Mr. Najib, who came to power in 2009, has sought to strengthen Malaysia’s diplomatic and business ties with Gulf nations, including Saudi Arabia. Kuala Lumpur is a center for Islamic finance, and Malaysia was one of the first non- Arab countries to join the Saudi-led coalition fighting Houthi rebels in Yemen. The two nations are also majority Sunni Muslim though Saudi Arabia practices a more austere version than Malaysia.

“This is a no-win situation for Najib. Despite the AG decision, public perception will not be on his side,” said Wan Saiful Wan Jan, chief executive of Malaysia-based think tank Institute for Democracy and Economic Affairs.

Mr. Najib, in a statement, welcomed the attorney general’s decision but didn’t give any further details on the transfers or acknowledge they came from Saudi Arabia.

“This issue has been an unnecessary distraction for the country,” Mr. Najib said. “Now that the matter has been comprehensively put to rest, it is time for us to unite and move on.”

Critics of Mr. Najib weren’t satisfied by the attorney general’s conclusions. They say the prime minister has stymied Malaysian investigations into 1MDB and the transfers, an allegation Mr. Najib hasn’t specifically addressed.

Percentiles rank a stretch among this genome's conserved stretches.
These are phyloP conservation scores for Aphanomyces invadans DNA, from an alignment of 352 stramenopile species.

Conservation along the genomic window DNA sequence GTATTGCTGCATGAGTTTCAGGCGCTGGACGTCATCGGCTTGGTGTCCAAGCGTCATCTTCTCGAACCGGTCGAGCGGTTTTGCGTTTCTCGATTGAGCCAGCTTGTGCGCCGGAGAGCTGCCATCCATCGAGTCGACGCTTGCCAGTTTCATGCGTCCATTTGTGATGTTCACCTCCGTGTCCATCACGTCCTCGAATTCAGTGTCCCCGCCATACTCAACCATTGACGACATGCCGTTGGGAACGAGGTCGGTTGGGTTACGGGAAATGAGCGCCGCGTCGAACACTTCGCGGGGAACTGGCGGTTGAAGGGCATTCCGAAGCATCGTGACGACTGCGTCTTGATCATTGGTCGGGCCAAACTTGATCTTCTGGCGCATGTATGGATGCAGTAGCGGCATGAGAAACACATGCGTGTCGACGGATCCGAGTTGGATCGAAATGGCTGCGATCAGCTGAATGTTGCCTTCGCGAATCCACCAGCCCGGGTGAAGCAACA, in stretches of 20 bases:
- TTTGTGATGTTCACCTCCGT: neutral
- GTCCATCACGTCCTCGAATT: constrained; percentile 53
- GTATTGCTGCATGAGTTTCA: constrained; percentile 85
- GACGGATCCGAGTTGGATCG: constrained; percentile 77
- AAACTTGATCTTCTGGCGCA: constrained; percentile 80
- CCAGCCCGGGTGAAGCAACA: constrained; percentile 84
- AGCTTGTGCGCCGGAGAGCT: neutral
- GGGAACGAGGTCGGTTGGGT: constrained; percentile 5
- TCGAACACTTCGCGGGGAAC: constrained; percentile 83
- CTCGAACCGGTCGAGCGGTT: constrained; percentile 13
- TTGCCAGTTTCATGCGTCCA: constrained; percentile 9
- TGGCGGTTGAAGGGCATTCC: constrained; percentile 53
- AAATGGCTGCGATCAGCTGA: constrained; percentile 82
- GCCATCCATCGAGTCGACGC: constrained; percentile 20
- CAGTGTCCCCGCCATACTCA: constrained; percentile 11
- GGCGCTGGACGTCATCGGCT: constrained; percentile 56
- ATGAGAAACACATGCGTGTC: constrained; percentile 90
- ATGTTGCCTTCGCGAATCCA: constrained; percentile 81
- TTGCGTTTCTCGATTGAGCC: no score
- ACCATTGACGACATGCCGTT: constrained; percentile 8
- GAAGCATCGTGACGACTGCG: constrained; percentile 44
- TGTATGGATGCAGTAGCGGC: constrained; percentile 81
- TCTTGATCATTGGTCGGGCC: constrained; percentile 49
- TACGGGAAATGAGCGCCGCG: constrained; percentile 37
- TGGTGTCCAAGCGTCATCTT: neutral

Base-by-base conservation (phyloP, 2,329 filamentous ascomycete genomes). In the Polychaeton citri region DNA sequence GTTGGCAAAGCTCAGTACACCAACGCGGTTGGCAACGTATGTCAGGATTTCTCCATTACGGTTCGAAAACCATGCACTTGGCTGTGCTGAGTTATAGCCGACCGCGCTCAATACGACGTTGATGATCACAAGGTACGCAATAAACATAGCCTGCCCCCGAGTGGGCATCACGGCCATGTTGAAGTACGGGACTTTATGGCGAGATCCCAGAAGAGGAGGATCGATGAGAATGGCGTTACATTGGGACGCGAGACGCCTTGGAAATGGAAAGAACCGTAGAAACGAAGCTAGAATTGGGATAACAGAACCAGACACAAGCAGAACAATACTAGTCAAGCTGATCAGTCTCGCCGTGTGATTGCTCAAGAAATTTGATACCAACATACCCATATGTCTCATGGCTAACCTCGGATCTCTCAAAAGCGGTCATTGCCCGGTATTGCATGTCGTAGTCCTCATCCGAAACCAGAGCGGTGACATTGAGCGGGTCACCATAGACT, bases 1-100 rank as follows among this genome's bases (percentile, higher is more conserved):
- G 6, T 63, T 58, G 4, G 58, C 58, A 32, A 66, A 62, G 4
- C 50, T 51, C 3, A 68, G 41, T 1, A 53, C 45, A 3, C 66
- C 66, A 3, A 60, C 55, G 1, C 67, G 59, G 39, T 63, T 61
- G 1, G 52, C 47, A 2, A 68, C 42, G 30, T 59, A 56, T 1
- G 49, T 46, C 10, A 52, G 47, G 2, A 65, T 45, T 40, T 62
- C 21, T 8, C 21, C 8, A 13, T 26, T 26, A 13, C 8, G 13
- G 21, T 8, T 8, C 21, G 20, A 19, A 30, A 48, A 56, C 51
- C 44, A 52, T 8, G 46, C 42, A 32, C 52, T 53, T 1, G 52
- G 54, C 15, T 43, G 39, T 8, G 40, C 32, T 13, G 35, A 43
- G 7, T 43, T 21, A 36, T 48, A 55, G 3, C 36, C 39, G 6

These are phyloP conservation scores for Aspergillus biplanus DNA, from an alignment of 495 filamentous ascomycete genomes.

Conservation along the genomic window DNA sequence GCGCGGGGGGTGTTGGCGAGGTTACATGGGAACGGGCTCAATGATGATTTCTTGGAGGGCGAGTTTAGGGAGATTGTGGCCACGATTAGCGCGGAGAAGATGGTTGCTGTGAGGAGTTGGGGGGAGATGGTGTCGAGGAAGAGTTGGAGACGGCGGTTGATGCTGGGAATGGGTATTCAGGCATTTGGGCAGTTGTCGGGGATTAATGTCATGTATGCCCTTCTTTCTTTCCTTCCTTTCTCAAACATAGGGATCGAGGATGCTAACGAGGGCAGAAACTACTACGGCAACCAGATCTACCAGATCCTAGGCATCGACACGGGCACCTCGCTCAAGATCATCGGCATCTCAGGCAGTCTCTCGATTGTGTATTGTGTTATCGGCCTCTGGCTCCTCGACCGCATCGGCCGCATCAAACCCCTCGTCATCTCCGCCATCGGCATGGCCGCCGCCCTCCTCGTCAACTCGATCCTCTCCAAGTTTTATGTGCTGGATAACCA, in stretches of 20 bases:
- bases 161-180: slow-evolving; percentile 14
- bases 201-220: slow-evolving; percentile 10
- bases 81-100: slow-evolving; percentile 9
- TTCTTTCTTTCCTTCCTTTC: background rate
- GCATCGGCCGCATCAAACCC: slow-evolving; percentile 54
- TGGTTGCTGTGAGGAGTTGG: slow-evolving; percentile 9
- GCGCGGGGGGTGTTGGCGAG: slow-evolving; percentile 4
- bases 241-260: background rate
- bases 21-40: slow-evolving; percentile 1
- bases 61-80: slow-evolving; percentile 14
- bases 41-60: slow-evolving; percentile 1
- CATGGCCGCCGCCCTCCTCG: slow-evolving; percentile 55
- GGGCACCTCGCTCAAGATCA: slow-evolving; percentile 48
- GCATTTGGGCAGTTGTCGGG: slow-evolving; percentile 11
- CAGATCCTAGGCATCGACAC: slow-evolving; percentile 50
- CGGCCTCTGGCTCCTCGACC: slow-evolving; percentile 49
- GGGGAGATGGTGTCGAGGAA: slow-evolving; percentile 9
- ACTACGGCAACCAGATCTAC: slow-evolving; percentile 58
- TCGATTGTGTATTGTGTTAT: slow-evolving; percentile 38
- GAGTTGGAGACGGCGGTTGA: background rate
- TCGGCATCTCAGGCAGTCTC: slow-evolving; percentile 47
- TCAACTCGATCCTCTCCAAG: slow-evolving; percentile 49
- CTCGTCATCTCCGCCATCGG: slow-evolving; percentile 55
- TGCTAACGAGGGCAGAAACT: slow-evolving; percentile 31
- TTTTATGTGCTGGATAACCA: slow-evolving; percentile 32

Mr. Apandi “has provided no new or convincing information or arguments” to show the fund transfers were bona fide and not used for corruption, said Tony Pua, an opposition lawmaker.

Malaysia’s former attorney general, who was coordinating investigations into 1MDB, stepped down in July. The government cited health reasons for his departure and Mr. Najib named Mr. Apandi as his successor. Mr. Najib fired a deputy prime minister who had been calling for stepped-up investigations into 1MDB’s activities and promoted the head of the parliamentary committee into his cabinet, delaying the committee’s probe into the fund.

That probe, and an investigation of 1MDB by the auditor general, are continuing.

Malaysia’s central bank in October said it had recommended that Mr. Apandi begin criminal proceedings against 1MDB’s management for allegedly breaking foreign-exchange rules. But Mr. Apandi declined to take action, saying there was insufficient evidence to proceed.

Attempts to reach 1MDB for comment weren’t successful. The fund has denied wrongdoing and said it was cooperating with probes being conducted by the central bank and other investigating bodies.

The attorney general also addressed another, smaller transfer into Mr. Najib’s private accounts, saying there was no evidence the prime minister was aware of or approved of the $14 million deposit. That transaction is significant because the money came from a unit of the finance ministry, which Mr. Najib runs. The money came via a body that had been used to send money to Mr. Najib’s political allies during the 2013 election, the Journal reported in December. Mr. Najib didn’t respond to requests for comment at the time.

Margherita Stancati, Celine Fernandez and Ahmed Al Omran contributed to this article.
Write to Bradley Hope at bradley.hope@wsj.com, Tom Wright at tom.wright@wsj.com and Yantoultra Ngui at yantoultra.ngui@wsj.com – Source Dow Jones Newswires / FMT pic
Source from http://www.malaysiastylo.com/

Post a Comment